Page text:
Vitaly Voblikov presented Lukoil Overseas’ data environment that is to support its expanding worldwide interpretation, drilling and production activity. Lukoil has around 150TB of online data to manage and is working on a data infrastructure that combines data in public sources (Iris 21/Enerdeq), application data stores (Petrel, Kingdom, Geolog and Roxar RMS) and an in-house developed BasPro corporate database. Kadme Wheroil is used as a front end and search portal to all of the above. Lukoil is now working to capture interpretation results in an automated process that identifies projects created in a specific application, tags them with contextual information relating to contracts and licenses and performs data QC. Project synchronization across Lukoil’s international operations is achieved with Quantum’s StorNext technology.
Eldar Bjørge described how Statoil is refocusing its data strategy to achieve the elusive goal of ‘quality data and active ownership of the data asset. ’ Despite hundreds of best practices and how-to guidelines per data type, it remains hard to connect the data management function to geosciences and onboarding new personnel is difficult. Data governance is harder than it looks as data owners tend to delegate complex tasks down the hierarchy to local resources with uncertain results. Statoil is working to fix these issues with better linkage between data management and geoscience, a new IM/IT architecture and a clarification of data ownership roles and responsibilities. The new push includes an extension into document management and life-cycle approach to data quality and retention—including automatic deletion. A key component of the new order is the allocation of sufficient time for data capture and QC—now a part of every project’s deliverables.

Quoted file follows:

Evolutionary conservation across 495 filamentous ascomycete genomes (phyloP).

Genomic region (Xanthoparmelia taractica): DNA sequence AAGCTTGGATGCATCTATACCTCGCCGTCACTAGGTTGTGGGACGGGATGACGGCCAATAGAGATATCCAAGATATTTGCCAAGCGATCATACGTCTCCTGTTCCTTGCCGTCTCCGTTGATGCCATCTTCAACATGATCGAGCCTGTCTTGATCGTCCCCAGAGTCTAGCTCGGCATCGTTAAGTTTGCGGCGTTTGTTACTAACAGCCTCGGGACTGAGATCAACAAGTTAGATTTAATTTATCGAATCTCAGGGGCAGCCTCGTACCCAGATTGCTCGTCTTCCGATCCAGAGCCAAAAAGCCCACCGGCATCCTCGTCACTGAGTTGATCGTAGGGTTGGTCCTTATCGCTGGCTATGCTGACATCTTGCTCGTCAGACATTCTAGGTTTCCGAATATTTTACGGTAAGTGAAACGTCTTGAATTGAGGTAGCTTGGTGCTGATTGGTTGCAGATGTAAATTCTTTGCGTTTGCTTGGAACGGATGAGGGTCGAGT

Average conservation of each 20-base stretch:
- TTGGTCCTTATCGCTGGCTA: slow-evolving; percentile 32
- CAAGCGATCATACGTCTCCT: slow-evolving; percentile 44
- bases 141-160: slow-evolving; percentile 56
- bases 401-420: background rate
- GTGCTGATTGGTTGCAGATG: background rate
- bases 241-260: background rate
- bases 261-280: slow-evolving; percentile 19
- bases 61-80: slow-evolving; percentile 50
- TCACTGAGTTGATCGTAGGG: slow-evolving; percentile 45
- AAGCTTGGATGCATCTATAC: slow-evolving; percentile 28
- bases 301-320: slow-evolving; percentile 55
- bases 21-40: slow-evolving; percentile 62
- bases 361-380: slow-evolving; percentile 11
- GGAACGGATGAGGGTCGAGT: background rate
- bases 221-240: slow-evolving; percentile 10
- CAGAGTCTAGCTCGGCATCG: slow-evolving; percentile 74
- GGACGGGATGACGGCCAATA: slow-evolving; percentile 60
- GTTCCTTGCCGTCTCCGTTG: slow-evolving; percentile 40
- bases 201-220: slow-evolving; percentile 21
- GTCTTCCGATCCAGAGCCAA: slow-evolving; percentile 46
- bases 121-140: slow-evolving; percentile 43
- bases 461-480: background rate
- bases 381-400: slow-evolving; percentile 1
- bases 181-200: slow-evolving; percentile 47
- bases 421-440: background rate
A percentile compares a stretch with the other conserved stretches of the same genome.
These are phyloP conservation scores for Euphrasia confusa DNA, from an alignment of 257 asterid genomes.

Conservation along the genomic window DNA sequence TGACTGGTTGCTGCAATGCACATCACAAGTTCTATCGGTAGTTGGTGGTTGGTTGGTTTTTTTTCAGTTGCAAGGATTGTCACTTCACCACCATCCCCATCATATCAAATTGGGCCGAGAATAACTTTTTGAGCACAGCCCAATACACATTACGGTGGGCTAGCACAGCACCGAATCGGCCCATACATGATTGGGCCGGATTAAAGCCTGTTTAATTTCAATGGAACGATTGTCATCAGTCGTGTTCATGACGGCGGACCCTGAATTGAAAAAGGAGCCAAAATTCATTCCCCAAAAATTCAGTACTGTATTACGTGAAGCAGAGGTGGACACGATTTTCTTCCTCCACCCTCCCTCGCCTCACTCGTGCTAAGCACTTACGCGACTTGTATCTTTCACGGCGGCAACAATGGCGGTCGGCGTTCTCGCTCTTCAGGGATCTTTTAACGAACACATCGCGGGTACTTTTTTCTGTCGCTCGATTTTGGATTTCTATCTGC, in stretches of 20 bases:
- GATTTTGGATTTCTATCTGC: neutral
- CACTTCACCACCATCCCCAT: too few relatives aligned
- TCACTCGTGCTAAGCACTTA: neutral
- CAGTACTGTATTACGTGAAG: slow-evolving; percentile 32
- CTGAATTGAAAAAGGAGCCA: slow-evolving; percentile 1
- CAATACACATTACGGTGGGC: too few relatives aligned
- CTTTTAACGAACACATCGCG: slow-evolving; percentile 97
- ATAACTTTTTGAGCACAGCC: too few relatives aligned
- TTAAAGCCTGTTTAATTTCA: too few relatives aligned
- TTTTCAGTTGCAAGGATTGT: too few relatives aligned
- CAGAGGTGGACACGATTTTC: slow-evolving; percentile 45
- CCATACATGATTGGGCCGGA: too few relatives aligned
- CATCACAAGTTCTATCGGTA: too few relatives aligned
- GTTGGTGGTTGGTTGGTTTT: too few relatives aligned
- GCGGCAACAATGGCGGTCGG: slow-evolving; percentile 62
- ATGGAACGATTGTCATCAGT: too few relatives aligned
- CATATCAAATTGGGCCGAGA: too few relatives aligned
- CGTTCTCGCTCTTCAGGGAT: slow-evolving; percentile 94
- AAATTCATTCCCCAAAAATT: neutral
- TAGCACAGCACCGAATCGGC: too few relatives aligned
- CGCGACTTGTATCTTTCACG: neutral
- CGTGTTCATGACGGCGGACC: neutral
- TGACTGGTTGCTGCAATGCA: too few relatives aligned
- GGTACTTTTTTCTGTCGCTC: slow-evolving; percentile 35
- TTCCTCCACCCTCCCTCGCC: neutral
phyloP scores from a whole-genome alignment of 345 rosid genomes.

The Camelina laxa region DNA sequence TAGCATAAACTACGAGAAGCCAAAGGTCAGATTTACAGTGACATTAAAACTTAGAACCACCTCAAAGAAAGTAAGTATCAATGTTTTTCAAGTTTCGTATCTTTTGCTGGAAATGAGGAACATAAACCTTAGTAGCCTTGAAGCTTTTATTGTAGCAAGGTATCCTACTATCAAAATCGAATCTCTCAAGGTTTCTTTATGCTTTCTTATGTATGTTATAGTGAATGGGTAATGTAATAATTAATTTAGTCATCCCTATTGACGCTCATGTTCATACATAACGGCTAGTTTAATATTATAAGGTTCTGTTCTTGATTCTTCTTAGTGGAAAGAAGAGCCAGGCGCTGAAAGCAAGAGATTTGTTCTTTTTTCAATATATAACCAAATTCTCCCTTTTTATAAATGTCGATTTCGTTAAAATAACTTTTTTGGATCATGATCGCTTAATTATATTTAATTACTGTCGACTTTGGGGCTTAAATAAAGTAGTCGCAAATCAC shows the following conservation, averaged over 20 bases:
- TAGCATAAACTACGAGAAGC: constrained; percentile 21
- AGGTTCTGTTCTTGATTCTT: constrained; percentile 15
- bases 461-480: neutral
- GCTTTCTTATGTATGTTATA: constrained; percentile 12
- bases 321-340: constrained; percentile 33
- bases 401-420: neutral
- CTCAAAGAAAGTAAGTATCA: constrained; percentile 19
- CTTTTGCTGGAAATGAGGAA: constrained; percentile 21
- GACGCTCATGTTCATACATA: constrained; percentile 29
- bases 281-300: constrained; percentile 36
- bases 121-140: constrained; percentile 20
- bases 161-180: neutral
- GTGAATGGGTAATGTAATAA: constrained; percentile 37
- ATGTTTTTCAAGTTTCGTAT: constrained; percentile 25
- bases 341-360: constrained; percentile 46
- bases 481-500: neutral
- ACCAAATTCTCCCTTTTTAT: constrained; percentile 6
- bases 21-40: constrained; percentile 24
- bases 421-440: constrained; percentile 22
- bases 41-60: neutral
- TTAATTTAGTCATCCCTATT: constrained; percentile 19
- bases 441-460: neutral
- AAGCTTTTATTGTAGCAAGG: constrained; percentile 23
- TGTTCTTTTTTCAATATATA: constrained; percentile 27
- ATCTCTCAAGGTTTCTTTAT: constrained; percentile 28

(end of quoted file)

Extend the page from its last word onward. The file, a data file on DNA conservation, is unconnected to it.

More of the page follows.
Elisabeth Hegle (Cairn) provided an update on the state of play in data management training in Norway. Back in 2008, ECIM sponsored the first year of what was to be a three year IM program at the University of Stavanger. Unfortunately the university did not continue with the second module of the program. ECIM has now turned to Aberdeen university whose online MSc in information management appears to fit the bill.